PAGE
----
BAE Systems has received a contract from Lockheed Martin to ensure the readiness of critical EW systems on the F-35.

Under the five-year contract, BAE Systems will manage the supply chain and establish the infrastructure necessary to make sure the systems are ‘mission capable and available’.

“As a leader in EW systems for the world’s most advanced aircraft, we understand how critical readiness is for our customers,” said Betsy Warren, director of F-35 Sustainment at BAE Systems, Inc.

“We’ll ensure that the F-35 EW supply chain is in place for Lockheed Martin and the Department of Defense.”

The EW suite for the F-35 is the AN/ASQ-239 system. The system’s advanced avionics and sensors provide a real-time, 360-degree view of the battlespace, helping to maximise detection ranges and provide the pilot with options to evade, engage, counter, or jam threats say BAE.

Under the contract, BAE Systems will maintain regional warehouses with on-hand inventories of critical EW components to improve fill rates and reduce wait times. The company will also establish various metrics that will be used to further strengthen confidence in the supply chain.

Recently, the Ministry of Defence said that the first 9 of the UK’s currently 15 strong F-35B fleet will arrive at RAF Marham in Summer.

It is understood that the jets will be supported on the move by Voyager tankers. British F-35B initial operational capability is scheduled will be declared in December 2018 for land and the from the Queen Elizabeth class aircraft carriers in 2020.

A very informative timelime from Save The Royal Navy.

Recently 617 Squadron, immortalised by the Dambuster raid of World War II, was reformed to fly the F-35. Gavin Williamson announced the new 617 Squadron after an event in Washington DC to mark the centenary of the RAF, which was attended by Chief of the Air Staff, Air Chief Marshal Sir Stephen Hillier.

Defence Secretary Gavin Williamson said:

“The 617 Squadron name was made famous by ‘The Dambusters’, who played such a vital role in the Second World War. So it is fitting that by flying the world’s most advanced fighter jets, our new squadron will be ensuring that the legend of world-leading air power lives on. The F-35B Lightning will defend our nation and ensure that Britain remains a pioneer in innovation, with a unique ability to adapt to this increasingly dangerous world.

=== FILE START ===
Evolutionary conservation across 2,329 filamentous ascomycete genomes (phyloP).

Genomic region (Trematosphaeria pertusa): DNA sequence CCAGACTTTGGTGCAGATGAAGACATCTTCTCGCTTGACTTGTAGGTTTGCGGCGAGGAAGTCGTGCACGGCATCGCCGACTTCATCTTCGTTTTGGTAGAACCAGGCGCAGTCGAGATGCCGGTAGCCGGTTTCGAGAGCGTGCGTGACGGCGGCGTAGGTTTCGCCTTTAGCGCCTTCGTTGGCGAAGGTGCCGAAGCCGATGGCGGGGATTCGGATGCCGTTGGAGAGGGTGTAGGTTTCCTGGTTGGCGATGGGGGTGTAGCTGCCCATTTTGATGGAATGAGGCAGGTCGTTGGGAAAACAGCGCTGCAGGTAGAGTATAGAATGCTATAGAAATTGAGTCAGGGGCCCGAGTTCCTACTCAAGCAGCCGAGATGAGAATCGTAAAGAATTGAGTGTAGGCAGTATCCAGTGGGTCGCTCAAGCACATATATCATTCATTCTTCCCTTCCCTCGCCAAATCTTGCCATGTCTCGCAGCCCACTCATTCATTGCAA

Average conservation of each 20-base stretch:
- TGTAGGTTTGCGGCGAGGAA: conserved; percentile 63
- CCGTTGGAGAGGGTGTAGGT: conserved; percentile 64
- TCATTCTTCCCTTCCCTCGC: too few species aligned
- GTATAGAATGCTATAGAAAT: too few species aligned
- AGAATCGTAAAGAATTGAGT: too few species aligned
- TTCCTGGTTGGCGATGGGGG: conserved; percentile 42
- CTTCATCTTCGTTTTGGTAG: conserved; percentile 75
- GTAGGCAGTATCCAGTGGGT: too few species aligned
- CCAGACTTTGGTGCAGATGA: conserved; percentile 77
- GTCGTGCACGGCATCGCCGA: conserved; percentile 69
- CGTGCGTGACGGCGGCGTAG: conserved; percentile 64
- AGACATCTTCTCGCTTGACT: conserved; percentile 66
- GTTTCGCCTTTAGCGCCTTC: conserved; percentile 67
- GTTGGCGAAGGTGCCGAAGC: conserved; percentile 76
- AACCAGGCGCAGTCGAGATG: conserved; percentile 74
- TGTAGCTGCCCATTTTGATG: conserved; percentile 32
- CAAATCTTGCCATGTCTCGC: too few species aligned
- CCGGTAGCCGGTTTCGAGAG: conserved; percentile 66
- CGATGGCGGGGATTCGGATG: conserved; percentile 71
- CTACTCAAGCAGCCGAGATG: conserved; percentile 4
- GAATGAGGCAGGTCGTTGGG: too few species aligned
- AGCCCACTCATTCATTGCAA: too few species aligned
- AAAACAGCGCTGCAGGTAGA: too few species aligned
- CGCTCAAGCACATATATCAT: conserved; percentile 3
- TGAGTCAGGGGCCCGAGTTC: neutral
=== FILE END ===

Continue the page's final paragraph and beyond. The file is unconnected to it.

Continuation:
The UK is currently flying the F-35B Lightning, a multi-role fighter jet capable of a wide range of operations. It is the world’s first jet to combine radar evading stealth technology with supersonic speeds and short take-off and landing capability.”

Lightning Force Commander Air Commodore David Bradshaw said:

“This is a most momentous day for the UK Lightning Force as we celebrate the reformation of 617 Squadron. Manned by highly capable Royal Air Force and Royal Navy personnel and equipped with the truly remarkable F-35B Lightning, 617 Squadron will once again provide potent, flexible Air Power for the nation.

In a simple yet highly significant ceremony held in the heart of Washington DC amongst friends and colleagues as part of celebrations for RAF100, the famous Dambusters marked the start of another exciting chapter in their Squadron’s proud history. I very much look forward to welcoming 617 Squadron home to RAF Marham this summer as they prepare for operational service from land and sea.”

Today’s 617 Squadron, currently training with the UK’s 15 F-35B Lightning jets in America, will move to the UK with a number of aircraft to their new home at RAF Marham this Summer. Like their predecessors they will be operating at the forefront of aircraft technology. The aircraft will be jointly operated by the Royal Air Force and the Royal Navy and have the ability to operate from land and sea, forming an integral part of Carrier Strike operating from the Queen Elizabeth Class aircraft carriers.

The MoD has so far committed to 48 jets but has expressed an intent to purchase 138 of the aircraft, whether or not that is financially feasible remains to be seen.

3 COMMENTS

  1. Full operational capability for carrier enabled power projection not till 2026. That’s eight years from now. I really don’t know why it will take so long to achieve this milestone. I know that managing all the DLODS to ensure they all deliver on time is a huge challenge, but I can’t help thinking this could be done more quickly. Something wrong here. Israel is already flying combat missions. The USMC already fly off some of their flat tops. The trials on QE1 will already start later this year. The Italians want to be ready for combat operations off Cavour by 2023. Is it to do with aircraft availability? Pilot and ground crew availability? Weapon systems integration? All part of the DLODS, I know. But what’s pacing this glacial progress? Money or risk aversion?

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